There's No Place Like a Home Office: Staples Survey Shows Telecommuters are Happier and Healthier, With 25% Less Stress When Working from HomeJuly 19, 2011
FRAMINGHAM, Mass., July 19, 2011 - Want happier, loyal and more productive employees? Send them home. According to a recent survey from Staples Advantage, the business-to-business division of Staples, Inc., telecommuters say they feel and work better when working from home. In fact, 86 percent of telecommuters say they are more productive in their home office.
Telecommuters say they are:
- Happier and healthier - When asked to draw comparisons, telecommuters say their stress levels have dropped 25 percent on average since working from home. Seventy-three percent even say they eat healthier when working from home.
- More loyal - Without the trek to the office - on average, a 75-mile round-trip for respondents - 76 percent of telecommuters are more willing to put in extra time on work and say they are more loyal to their company since telecommuting.
- Better balanced - More than 80 percent say they now maintain a better work-life balance.
Considering these benefits, it's no wonder the number of telecommuters is on the rise - expected to reach 63 million in the United States by 2016, according to a March 2009 report, "U.S. Telecommuting Forecast, 2009 to 2016," from Forrester Research, Inc.
The survey pointed to opportunities for companies to better assist their workers. For instance, most telecommuters said their companies don't provide furniture (87 percent), office equipment (60 percent) or supplies (57 percent). Improving in these areas can help create an environment that simulates corporate office conditions and maximizes productivity.
Furniture and Equipment Set-Up
Important considerations for telecommuters include:
- Finding the perfect chair - The top item on the wish list for a home office is a more comfortable chair, as 44 percent give their current one a "C" grade or lower. Qualities to look for include upper and lower back support, adjustable armrests and seats that support even weight distribution.
- Maximizing space - Nearly 50 percent of telecommuters say their home office clutter hinders productivity. Desk and drawer organizers are cost-effective ways to tame clutter, and multi-function devices, such as all-in-one printers, can help save space.
- Improving ergonomics - When constructing their home office, only 1 percent of respondents received support with ergonomic set-up. Companies can help employees be more productive and healthy by providing ergonomic equipment that maximizes comfort, along with set-up assistance and tips for use.
"It's important to make the work-from-home experience a safe, productive and positive one for employees, with quality furniture and a layout that's conducive to maximum efficiency," said John Michael, vice president and general manager of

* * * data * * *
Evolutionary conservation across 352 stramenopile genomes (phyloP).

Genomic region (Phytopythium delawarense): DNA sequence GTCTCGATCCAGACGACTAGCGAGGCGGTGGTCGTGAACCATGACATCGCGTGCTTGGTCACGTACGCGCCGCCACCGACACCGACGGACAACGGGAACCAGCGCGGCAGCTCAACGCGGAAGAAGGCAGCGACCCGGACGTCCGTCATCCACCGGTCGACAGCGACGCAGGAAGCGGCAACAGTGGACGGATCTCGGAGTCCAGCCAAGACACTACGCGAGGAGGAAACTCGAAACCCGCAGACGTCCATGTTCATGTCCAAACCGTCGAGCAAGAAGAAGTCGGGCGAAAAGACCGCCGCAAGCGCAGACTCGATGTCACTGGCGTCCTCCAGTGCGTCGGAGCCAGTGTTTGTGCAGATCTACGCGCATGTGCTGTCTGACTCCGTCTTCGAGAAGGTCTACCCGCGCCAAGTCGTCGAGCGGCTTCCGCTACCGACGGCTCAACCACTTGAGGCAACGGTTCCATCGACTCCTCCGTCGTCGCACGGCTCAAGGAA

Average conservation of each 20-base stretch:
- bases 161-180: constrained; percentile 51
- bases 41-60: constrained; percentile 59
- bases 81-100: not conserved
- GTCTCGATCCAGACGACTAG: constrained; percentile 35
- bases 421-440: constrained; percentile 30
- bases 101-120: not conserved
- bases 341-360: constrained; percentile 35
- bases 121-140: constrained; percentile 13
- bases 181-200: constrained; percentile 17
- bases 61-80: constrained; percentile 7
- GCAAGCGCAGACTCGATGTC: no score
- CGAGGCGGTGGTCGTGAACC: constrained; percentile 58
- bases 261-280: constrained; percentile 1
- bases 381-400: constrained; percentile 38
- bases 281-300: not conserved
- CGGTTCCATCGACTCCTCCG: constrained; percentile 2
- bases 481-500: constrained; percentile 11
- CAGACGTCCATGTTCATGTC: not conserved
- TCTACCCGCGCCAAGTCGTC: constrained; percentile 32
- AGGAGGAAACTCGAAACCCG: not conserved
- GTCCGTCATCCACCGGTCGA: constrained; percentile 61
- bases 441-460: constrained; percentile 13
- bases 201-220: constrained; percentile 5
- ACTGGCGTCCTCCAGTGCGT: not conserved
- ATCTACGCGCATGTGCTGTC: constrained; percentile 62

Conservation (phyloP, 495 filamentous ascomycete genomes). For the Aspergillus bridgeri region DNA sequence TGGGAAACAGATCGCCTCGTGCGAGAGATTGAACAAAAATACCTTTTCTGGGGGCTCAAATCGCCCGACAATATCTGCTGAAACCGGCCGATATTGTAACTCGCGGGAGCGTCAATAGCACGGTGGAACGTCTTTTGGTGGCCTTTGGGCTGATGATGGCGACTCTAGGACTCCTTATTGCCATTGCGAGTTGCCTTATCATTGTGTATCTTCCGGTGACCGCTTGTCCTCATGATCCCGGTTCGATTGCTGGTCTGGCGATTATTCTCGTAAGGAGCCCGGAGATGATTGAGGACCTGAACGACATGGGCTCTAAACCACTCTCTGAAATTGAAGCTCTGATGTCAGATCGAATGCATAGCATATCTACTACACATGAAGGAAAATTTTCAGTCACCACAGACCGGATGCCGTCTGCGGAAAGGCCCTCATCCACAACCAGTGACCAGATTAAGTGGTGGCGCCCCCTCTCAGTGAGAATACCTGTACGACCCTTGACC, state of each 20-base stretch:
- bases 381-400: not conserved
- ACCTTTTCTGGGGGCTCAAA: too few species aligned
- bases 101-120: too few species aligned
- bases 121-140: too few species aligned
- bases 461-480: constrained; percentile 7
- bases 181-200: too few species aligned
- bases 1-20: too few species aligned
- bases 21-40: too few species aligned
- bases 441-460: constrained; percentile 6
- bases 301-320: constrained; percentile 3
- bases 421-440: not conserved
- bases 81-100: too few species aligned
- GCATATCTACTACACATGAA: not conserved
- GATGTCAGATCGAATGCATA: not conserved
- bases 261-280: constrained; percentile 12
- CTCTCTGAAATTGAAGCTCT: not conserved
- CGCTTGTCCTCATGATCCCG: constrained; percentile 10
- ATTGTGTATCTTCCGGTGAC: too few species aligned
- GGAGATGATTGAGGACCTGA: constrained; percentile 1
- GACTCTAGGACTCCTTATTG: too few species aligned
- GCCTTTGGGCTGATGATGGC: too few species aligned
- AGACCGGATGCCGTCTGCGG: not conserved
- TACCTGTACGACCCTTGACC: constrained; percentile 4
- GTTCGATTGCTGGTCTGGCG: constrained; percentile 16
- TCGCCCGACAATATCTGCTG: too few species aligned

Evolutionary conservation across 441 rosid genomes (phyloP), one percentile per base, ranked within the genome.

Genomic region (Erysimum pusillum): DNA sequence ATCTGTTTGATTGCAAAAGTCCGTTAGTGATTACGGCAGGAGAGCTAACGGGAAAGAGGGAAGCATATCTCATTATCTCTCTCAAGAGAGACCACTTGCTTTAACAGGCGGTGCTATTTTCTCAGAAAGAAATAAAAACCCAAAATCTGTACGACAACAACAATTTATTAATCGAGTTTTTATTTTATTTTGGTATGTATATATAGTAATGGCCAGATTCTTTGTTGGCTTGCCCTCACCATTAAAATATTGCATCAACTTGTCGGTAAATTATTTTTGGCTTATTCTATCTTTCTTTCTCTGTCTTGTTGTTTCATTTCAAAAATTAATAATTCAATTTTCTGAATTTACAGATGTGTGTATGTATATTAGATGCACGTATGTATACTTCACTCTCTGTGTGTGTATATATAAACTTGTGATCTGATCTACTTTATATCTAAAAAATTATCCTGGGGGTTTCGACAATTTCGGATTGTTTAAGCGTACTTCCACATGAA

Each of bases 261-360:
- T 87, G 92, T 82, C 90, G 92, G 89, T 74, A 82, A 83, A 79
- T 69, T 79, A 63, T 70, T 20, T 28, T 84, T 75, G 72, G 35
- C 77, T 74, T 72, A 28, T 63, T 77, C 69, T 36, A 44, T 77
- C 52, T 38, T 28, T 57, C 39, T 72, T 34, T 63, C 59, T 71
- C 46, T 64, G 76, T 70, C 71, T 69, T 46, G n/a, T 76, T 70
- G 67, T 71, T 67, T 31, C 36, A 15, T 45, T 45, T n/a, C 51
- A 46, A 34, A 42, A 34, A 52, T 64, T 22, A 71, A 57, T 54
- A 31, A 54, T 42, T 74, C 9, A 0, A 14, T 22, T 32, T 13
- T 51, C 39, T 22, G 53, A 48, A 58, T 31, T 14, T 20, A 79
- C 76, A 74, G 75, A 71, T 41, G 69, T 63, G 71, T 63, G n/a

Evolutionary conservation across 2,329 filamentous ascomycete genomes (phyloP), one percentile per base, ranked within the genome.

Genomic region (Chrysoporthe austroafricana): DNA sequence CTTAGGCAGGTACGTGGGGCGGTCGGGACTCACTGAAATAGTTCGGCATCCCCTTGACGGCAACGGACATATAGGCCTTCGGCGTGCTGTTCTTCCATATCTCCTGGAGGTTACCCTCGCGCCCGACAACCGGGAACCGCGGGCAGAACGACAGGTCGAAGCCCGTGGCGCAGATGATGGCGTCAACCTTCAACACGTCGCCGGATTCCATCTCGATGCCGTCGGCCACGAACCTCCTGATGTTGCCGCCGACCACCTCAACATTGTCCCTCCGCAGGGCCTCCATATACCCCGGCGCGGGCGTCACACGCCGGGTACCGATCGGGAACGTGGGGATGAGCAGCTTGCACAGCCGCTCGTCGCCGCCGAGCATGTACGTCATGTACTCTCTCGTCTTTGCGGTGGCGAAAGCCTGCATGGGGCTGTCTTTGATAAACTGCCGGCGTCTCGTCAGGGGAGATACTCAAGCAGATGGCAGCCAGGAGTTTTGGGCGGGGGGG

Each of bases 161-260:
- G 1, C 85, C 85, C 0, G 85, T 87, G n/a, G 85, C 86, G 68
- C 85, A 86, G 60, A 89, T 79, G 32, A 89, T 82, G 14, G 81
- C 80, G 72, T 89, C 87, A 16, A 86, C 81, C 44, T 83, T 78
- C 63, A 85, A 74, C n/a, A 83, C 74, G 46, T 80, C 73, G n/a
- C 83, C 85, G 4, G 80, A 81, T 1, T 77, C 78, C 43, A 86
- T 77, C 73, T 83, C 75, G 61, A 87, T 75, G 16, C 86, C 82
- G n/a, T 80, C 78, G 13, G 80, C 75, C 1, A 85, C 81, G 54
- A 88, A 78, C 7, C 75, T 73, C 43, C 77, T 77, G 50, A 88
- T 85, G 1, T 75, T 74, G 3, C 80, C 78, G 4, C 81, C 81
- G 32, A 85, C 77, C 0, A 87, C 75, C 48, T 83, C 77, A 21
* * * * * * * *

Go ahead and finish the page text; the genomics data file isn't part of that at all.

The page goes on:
Business Interiors by Staples, the furniture and interior design division of Staples Advantage. "We make it easy for companies to support telecommuting programs in a cost-effective way, by simplifying furniture procurement and home office set-up."
Business Interiors by Staples is one of the largest commercial furniture dealers in North America and offers comprehensive telecommuting solutions for enterprises, including:
- Space planning consultations to simplify and improve home office design
- Extensive product selection to fit any budget
- Customized furniture packages for turnkey implementation
- Easy online ordering for remote workers
- Delivery, installation and clean-up services
In addition to Internet connectivity and access to company networks, key considerations for telecommuters include:
- Communication tools - Telecommuters say they rely on email (96 percent), instant messaging (68 percent), videoconferencing (44 percent) and unified communications technologies (25 percent) to stay connected.
- Security - A proactive security strategy can help telecommuters prevent data loss, breaches and viruses, which can be spread to company networks. More than two-thirds of telecommuters say they didn't receive IT security training in preparation for home office work. Fortunately, many are applying good judgment and security best practices - 95 percent say they install operating system updates right away and 84 percent don't store personal data on their machines.
- Data backup - Nearly 1 in 3 telecommuters say they never back up their data - leaving themselves and their companies vulnerable to data loss. It's important to educate telecommuters on how and when to back up their data. Data backups should be automated and tested to ensure functionality.
"Data can be the lifeblood of an organization, so it's important to provide telecommuters with IT training and security best practices," said Ed Ludwigson, vice president and general manager for Staples Technology Solutions, the technology products and services division of Staples Advantage. "Because advances in technology continue to help dissolve geographical barriers, companies should also provide their telecommuters with tools that make it easy and efficient to collaborate and stay connected."
With the right set-up and support from employers, telecommuting programs can be rewarding and productive options for employees. In fact, telecommuters claim they'd even be willing to sacrifice a few of their favorite things to continue working from home. Respondents would give up their favorite TV show (54 percent), forgo an extra hour of sleep (48 percent), swear off a favorite food (40 percent) or take a pay cut (40 percent) rather than stop telecommuting.